Walking a little farther I espied a young boisterous bull breaking over hedge and ditch to a herd of kine in the next pasture, which made me think that if that fierce strong animal with others of that kind knew their own strength, they would never suffer man to be their master. Then looking upon them quietly grazing up and down, I fell to consider that the flesh which is daily dished upon our tables is but concocted grass, which is recarnified in our stomachs and transmuted to another flesh. I fell also to think what advantage those innocent animals had of man, which, as soon as nature cast them into the world, find their meat dressed, the cloth laid, and the table covered; they find their drink brewed and the buttery open, their beds made and their clothes ready; and though man hath the faculty of reason to make him a compensation for the want of those advantages, yet this reason brings with it a thousand perturbations of mind and perplexities of spirit, griping cares and anguishes of thought, which those harmless silly creatures were exempted from. Going on, I came to repose myself upon the trunk of a tree, and I fell to consider further what advantage that dull vegetable had of those feeding animals, as not to be so troublesome and beholding to nature, nor to be so subject to starving, to diseases, to the inclemency of the weather, and to be far longer lived. I then espied a great stone, and sitting a while upon it, I fell to weigh in my thoughts that that stone was in a happier condition in some respects than either those sensitive creatures or vegetables I saw before, in regard that that stone, which propagates by assimilation, as the philosophers say, needed neither grass nor hay, or any aliment for restoration of nature, nor water to refresh its roots or the heat of the sun to attract the moisture upwards to increase growth as the other did. As I directed my pace homeward, I espied a kite soaring high in the air, and gently gliding up and down the clear region so far above my head, that I fell to envy the bird extremely and repine at his happiness that he should have a privilege to make a nearer approach to heaven than I.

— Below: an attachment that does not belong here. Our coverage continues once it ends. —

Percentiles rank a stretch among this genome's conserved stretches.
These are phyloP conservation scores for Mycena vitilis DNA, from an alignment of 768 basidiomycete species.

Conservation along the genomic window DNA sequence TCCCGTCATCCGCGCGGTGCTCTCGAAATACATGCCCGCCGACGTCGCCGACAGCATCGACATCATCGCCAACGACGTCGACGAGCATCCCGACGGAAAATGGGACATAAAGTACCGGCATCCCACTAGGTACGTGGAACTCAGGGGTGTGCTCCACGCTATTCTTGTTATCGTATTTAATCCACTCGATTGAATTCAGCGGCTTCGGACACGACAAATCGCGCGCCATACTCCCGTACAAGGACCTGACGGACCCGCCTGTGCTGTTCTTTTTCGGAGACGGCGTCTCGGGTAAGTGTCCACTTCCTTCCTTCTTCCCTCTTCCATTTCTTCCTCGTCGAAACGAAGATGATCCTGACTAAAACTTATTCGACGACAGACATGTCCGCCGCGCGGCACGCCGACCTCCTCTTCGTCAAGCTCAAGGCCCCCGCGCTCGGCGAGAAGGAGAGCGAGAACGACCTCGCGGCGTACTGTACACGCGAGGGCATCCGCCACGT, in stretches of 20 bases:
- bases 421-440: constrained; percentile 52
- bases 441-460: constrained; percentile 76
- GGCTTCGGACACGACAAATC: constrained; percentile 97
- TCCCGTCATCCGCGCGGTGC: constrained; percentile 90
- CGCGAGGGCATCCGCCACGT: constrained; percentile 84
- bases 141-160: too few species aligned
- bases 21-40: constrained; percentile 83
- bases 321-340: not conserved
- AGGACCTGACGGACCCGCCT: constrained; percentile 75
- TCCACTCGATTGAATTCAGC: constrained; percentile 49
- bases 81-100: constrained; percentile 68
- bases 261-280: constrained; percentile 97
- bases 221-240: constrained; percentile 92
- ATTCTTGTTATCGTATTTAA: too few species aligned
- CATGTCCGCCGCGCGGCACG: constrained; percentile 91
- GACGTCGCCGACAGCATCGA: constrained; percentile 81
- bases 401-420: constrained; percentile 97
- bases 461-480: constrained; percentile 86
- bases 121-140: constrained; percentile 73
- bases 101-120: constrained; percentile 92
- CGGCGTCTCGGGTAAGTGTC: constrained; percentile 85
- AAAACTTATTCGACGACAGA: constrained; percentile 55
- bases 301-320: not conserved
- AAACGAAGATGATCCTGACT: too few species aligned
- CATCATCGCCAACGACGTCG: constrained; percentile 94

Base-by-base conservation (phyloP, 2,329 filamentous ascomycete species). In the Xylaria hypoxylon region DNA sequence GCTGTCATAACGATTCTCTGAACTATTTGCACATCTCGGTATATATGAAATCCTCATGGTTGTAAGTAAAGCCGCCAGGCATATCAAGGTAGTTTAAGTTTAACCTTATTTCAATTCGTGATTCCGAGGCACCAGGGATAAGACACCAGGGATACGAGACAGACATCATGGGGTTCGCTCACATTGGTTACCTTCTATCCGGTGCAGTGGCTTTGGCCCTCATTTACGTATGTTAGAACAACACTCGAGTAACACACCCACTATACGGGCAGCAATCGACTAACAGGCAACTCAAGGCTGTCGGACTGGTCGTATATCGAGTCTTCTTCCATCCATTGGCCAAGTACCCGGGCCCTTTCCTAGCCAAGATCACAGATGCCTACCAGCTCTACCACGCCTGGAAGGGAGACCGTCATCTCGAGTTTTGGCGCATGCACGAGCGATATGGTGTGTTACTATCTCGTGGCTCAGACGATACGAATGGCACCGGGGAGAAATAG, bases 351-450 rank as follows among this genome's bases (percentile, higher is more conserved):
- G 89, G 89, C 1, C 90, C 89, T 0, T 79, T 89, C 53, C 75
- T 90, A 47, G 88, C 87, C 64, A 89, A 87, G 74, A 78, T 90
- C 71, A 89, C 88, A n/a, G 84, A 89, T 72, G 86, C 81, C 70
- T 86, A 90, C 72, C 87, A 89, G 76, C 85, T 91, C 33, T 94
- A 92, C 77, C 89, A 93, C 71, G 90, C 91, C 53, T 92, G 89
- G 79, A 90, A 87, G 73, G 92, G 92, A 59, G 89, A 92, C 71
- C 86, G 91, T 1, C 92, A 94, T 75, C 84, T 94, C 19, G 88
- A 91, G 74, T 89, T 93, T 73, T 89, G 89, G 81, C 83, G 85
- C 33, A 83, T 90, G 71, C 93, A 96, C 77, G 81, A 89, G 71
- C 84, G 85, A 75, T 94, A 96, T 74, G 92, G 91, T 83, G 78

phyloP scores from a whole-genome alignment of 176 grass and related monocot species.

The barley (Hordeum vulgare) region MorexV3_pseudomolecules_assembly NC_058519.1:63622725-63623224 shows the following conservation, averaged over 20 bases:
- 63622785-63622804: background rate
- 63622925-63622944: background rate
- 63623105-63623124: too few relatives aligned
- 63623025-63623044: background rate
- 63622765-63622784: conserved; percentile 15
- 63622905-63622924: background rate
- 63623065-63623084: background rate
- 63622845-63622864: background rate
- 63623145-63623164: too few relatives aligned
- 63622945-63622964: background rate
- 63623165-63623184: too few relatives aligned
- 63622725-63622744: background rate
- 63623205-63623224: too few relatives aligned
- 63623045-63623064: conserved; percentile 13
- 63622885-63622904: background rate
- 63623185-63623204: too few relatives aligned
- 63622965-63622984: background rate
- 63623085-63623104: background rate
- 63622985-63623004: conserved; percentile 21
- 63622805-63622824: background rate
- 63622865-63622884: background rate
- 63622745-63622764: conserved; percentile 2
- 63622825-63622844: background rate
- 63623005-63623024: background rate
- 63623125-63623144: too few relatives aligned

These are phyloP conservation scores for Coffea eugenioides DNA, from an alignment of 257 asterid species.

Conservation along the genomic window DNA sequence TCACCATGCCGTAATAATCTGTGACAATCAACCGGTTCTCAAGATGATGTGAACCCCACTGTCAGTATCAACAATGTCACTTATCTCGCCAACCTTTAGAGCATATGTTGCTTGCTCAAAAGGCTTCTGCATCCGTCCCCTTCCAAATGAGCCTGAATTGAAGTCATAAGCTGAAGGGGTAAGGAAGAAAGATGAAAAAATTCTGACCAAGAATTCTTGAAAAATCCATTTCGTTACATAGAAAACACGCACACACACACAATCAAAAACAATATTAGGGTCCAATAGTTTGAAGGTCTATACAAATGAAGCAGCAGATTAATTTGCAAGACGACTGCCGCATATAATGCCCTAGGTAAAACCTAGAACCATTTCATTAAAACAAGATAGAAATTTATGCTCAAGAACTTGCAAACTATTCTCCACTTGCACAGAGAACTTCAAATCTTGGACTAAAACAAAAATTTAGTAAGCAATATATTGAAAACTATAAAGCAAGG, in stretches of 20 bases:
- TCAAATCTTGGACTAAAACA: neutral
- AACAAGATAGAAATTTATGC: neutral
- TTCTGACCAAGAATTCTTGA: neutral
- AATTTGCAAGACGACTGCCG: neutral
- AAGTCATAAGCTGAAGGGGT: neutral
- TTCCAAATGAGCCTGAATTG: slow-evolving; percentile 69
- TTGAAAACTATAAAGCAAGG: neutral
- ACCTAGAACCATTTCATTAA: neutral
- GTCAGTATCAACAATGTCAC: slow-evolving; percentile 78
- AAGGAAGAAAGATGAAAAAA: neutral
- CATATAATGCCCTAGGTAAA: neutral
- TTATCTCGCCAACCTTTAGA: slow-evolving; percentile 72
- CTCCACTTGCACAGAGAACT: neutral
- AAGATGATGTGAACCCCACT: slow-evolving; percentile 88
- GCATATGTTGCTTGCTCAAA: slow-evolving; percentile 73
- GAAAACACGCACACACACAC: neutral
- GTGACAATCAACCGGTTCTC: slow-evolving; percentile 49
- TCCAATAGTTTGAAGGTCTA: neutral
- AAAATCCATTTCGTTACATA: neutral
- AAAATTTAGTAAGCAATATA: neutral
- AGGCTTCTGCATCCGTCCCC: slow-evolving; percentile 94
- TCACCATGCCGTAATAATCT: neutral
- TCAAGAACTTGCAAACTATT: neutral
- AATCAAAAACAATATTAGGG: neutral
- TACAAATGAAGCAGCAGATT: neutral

Excuse me that I trouble you thus with these rambling meditations, they are to correspond with you in some part for those accurate fancies of yours you lately sent me. So I rest your entire and true servitor,
—J. H. Holborn, 17 1639.
Howell, James. “Rambling meditations.” 1650. Quotidiana. Ed. Patrick Madden. 1 May 2007. 25 May 2013 <http://essays.quotidiana.org/howell/rambling_meditations/>.
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The time which is contracts into a mathematic point; and even that point perishes a thousand times before we can utter its birth. All is finite in the present; and even that finite is infinite in its velocity of flight towards death.
It is possible that we human beings, with our mere human faculty, may not understand the scheme, or nature, or fact of the universe!
The nastiest tastes and smells are not the most pungent and painful, but a compound of sweet and bitter, of the agreeable and disagreeable.
I know that I am but a poor substitute for a canary-bird,--a gross and sorry companion for one of ethereal mould. I can supply seed and water and conch-shells, but what do I know of finchy loves and hopes?
We lose a great deal by foolish hauteur. No man is worth much who has not a touch of the vagabond in him.